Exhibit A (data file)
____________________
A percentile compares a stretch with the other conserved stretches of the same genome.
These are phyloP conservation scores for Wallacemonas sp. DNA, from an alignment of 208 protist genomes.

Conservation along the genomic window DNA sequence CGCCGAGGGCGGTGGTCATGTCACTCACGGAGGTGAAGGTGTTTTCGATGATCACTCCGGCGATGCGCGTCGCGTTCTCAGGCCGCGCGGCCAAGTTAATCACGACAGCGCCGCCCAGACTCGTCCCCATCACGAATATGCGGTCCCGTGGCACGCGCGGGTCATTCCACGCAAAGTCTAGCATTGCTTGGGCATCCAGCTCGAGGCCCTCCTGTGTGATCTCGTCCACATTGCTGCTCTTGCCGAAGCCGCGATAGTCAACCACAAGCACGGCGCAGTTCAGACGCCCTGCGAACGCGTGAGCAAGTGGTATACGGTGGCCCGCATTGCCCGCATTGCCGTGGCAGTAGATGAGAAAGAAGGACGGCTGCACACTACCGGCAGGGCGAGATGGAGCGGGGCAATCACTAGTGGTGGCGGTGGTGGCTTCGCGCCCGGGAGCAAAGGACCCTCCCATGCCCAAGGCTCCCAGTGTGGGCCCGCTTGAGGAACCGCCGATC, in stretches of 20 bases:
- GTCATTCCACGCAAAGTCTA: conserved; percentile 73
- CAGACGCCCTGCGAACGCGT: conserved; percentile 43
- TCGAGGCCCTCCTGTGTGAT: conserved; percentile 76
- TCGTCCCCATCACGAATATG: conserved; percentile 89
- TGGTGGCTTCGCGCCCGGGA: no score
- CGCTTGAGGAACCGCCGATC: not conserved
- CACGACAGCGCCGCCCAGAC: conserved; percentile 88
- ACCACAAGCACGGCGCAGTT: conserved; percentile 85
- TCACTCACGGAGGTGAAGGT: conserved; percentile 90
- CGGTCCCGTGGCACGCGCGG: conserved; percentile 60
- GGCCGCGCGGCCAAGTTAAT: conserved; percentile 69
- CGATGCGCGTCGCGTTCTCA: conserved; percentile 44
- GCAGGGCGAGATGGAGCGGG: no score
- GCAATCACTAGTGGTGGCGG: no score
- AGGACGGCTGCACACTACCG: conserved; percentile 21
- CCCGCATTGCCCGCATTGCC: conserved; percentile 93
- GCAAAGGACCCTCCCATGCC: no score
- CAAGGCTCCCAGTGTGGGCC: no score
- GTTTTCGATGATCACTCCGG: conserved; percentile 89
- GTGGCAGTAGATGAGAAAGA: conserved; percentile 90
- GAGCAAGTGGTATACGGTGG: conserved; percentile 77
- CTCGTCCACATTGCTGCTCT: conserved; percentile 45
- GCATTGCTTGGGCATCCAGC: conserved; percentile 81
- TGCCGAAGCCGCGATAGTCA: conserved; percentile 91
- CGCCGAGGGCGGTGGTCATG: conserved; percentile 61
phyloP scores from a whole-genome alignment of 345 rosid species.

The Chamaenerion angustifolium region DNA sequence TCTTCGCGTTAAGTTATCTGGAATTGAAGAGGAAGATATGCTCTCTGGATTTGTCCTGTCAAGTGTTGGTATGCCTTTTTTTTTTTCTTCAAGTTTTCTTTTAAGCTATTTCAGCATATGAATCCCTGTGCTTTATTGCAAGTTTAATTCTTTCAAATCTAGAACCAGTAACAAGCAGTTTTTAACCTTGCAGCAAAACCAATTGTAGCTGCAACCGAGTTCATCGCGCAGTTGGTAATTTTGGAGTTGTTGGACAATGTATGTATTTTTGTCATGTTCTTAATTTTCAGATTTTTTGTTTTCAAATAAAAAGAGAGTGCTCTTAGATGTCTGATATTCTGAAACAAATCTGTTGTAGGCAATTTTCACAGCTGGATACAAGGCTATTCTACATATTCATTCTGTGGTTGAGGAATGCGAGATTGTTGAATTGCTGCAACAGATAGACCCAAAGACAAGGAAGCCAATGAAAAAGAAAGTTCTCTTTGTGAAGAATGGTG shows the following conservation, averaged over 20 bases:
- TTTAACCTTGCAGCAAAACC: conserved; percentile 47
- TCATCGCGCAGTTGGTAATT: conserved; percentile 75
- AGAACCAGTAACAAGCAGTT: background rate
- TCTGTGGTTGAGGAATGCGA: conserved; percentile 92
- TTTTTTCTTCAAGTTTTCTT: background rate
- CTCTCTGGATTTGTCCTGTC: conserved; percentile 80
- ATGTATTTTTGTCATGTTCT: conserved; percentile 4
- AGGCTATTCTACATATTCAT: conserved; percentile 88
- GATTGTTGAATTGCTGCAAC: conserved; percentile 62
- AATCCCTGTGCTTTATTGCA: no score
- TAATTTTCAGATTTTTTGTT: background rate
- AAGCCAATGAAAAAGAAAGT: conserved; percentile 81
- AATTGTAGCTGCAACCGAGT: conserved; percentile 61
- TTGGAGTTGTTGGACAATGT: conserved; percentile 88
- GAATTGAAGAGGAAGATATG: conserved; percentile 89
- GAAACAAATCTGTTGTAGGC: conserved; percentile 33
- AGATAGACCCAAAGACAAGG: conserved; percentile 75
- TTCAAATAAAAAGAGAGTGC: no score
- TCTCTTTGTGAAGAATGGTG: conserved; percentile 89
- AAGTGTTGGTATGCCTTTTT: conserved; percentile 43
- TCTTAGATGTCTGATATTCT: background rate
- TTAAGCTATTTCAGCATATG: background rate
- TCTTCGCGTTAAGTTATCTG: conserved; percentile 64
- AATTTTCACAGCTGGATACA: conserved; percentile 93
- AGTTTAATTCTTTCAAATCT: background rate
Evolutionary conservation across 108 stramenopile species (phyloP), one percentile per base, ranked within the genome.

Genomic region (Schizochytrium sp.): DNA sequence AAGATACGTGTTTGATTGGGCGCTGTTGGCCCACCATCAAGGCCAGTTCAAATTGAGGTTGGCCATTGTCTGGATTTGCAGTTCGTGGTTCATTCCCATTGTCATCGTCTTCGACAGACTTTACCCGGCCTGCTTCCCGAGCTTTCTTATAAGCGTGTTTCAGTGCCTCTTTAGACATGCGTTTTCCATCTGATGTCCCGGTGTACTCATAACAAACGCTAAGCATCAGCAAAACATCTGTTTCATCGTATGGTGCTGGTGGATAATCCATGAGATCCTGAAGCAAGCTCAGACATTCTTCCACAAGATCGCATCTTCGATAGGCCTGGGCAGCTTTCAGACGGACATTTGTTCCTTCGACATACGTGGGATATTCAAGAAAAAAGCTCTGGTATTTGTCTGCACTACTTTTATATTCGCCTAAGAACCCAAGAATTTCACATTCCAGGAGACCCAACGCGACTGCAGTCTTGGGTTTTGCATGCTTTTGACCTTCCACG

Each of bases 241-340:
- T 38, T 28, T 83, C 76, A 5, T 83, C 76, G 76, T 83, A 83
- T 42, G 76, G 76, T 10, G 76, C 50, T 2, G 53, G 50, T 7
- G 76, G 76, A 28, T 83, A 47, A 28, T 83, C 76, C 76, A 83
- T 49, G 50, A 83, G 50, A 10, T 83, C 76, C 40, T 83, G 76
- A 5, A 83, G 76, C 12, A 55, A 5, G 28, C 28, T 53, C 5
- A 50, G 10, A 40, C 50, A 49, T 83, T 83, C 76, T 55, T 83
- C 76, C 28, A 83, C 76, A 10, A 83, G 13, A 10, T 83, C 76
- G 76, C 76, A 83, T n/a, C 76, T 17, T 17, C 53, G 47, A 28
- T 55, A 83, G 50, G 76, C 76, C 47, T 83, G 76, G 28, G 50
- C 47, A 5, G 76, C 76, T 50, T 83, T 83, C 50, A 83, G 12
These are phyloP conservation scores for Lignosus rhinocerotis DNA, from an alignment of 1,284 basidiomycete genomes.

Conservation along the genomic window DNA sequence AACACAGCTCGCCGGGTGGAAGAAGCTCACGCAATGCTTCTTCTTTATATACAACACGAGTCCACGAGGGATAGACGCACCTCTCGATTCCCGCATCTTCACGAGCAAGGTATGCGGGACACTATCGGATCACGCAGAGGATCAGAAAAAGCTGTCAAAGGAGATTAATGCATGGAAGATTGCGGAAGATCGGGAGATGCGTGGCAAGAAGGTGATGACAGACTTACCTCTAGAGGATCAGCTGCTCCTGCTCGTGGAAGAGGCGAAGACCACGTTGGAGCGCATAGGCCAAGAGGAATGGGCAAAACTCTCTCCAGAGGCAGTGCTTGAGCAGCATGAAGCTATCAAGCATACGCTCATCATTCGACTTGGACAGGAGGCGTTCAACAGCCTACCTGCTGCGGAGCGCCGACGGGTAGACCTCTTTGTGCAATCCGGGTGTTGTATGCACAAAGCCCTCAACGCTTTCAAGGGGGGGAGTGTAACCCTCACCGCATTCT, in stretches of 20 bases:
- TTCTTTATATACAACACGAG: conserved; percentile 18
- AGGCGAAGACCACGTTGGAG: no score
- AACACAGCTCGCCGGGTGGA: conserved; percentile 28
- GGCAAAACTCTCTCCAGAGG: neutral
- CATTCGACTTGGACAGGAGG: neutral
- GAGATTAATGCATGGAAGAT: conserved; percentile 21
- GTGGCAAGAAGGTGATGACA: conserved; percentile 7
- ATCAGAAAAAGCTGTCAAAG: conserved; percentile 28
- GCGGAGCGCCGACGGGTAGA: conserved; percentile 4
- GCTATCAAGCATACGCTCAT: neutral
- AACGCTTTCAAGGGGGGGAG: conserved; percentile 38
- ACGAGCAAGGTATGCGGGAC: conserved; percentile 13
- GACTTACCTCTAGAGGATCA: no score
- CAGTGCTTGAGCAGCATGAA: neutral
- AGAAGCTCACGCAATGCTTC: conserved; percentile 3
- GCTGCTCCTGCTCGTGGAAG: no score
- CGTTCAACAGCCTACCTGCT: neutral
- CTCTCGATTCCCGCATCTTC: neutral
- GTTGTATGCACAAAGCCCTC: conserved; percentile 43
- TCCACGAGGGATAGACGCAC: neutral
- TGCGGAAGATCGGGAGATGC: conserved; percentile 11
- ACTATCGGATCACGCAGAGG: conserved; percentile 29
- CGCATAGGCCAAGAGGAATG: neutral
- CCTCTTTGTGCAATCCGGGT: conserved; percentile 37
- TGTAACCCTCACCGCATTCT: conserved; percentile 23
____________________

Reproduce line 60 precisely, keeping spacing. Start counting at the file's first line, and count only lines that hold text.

- T 42, G 76, G 76, T 10, G 76, C 50, T 2, G 53, G 50, T 7